Home > GBPUSD – A Technical Perspective After Brexit

GBPUSD – A Technical Perspective After Brexit

Much has been written about the British Pound (GBP) in the aftermath of the Brexit referendum in the last four years. Now that Brexit finally happened and we can all move on with our lives, it is as good a time to have a look at the bigger picture on the most important GBP pair – the GBPUSD. 

In the meantime, since the Brexit referendum, a pandemic hit the world. However, both events so far pale in importance when compared to the drop in the GBPUSD during the 2008-2009 Great Financial Crisis (hint – see the extreme left on the chart below).

1.40 – 1.45 Key Area for the GBPUSD Pair

When looking and interpreting the monthly chart, Brexit or the pandemic barely matter in the grand scheme of things. After all, as the chart shows, some other times the pair did travel more.

By the looks of it, the GBPUSD pair, also known as “cable,” has formed a triple bottom pattern on the monthly chart. The last leg lower, caused by the March 2020 drop during the pandemic, was followed by a strong bounce – a bounce that continues still.

As such, the 1.40-1.45 area becomes key to the pair in the medium and long term. The area is pivotal because it acted as strong support during the Great Financial Crisis and then as strong resistance on the first bounce after the Brexit referendum.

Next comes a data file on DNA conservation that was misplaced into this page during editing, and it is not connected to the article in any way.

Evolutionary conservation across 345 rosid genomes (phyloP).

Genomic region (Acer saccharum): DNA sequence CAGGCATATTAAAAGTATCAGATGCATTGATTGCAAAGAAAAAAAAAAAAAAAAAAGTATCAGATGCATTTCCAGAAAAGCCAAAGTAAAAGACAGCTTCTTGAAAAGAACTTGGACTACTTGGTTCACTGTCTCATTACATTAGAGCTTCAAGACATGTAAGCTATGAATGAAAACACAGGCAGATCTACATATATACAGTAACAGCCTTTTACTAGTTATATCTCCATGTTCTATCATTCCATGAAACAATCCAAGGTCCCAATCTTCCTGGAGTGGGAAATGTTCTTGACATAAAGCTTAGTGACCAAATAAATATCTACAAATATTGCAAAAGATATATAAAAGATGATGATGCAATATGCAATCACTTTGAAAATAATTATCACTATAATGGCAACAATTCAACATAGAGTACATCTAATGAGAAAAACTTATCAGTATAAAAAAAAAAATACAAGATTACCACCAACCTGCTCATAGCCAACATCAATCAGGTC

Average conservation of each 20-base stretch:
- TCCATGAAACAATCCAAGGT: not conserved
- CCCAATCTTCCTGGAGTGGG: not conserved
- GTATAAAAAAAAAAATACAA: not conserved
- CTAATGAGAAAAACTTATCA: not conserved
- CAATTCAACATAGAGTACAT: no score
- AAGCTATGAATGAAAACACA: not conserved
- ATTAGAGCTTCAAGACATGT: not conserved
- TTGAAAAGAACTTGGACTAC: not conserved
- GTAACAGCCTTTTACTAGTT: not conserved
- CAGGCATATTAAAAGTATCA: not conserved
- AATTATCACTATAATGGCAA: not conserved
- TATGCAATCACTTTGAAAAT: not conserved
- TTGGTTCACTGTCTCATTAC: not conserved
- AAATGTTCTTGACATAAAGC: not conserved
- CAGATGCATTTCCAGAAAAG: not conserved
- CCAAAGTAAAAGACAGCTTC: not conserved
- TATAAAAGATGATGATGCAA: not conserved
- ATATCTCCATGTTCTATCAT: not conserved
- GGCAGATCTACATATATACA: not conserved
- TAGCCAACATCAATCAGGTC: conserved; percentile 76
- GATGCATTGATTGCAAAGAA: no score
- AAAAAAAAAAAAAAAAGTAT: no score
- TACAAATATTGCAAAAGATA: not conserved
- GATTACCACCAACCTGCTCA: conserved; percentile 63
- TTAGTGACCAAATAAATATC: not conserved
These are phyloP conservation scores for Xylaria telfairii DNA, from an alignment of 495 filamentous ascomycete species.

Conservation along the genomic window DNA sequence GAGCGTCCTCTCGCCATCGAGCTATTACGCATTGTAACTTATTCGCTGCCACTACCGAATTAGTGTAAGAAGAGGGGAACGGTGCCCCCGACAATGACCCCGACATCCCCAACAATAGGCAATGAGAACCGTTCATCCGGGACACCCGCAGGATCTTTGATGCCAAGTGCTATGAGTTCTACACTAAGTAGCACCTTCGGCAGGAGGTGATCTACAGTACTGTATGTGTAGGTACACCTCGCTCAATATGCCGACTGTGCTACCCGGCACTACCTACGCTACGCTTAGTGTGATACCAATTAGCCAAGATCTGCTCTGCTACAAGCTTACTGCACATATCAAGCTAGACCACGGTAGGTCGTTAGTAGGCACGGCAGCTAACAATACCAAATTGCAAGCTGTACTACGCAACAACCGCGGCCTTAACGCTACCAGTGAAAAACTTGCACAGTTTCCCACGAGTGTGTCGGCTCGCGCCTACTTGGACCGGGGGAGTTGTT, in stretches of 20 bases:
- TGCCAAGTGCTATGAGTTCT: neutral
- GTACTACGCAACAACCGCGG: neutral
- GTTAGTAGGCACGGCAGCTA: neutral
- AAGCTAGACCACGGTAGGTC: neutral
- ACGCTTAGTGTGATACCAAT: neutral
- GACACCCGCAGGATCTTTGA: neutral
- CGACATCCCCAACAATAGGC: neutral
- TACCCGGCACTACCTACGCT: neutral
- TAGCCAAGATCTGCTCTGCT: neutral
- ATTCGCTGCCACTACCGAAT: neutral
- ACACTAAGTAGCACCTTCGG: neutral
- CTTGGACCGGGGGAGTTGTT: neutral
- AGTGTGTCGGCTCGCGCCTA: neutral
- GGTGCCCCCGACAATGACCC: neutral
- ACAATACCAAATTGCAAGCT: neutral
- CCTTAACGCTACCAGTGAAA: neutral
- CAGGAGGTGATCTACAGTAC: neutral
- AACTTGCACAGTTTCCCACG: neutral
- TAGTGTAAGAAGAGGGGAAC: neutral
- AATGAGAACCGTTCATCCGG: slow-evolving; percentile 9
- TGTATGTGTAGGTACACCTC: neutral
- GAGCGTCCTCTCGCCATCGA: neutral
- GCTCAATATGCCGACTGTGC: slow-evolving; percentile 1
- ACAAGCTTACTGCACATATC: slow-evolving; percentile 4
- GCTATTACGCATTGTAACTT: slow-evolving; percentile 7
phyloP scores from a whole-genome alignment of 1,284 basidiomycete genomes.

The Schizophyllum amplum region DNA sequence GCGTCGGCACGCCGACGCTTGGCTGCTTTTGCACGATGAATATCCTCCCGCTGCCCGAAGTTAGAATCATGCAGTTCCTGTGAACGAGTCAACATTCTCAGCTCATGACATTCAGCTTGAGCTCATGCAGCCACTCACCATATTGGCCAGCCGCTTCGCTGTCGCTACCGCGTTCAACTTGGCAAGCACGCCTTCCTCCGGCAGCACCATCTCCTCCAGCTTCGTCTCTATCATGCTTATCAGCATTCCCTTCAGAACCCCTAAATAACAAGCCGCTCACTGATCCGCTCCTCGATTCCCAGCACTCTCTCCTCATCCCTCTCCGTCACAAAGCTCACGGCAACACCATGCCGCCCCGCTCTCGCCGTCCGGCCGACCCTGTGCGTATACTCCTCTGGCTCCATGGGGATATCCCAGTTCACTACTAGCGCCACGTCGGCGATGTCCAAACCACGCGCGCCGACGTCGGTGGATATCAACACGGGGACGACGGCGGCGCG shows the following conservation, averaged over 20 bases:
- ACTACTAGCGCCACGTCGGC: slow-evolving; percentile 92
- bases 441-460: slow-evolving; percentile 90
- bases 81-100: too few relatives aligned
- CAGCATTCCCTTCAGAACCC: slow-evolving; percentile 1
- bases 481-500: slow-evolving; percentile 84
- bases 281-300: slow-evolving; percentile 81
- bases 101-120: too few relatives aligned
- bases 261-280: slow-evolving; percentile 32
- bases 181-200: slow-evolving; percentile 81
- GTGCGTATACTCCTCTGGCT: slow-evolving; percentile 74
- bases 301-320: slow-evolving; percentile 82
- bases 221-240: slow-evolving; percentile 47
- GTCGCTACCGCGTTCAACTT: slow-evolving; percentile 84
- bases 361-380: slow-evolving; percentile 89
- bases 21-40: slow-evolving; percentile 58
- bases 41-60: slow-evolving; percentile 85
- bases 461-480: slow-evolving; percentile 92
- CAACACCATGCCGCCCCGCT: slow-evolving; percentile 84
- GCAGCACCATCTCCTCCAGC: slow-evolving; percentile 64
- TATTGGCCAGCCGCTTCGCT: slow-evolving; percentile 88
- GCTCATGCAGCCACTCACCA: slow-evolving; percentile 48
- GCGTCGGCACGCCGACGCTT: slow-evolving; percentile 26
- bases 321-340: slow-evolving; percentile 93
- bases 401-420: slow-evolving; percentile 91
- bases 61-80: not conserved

When it comes to support and resistance levels, the more the price has the power to retest it, the weaker the support or resistance becomes. Therefore, on a new attempt at the area, the GBPUSD pair may complete the triple bottom, and the focus will shift to the reversal pattern’s measured move.

The measured move, calculated by measuring the distance from the triple bottom to the resistance area, is projected from the breakout point. It shows 1.65 as target, and that would be on traders’ minds should the pair clear 1.45.

Starting with January 2021, the U.K. is on its own. A new chapter began, and no one knows if Brexit will be an economic success story or not. At a first glance, the U.K. seems to have more to lose from the “divorce”. At the same time, the new status looks interesting for worldwide investors willing to bet on the survival of one of the most developed economies in the world.

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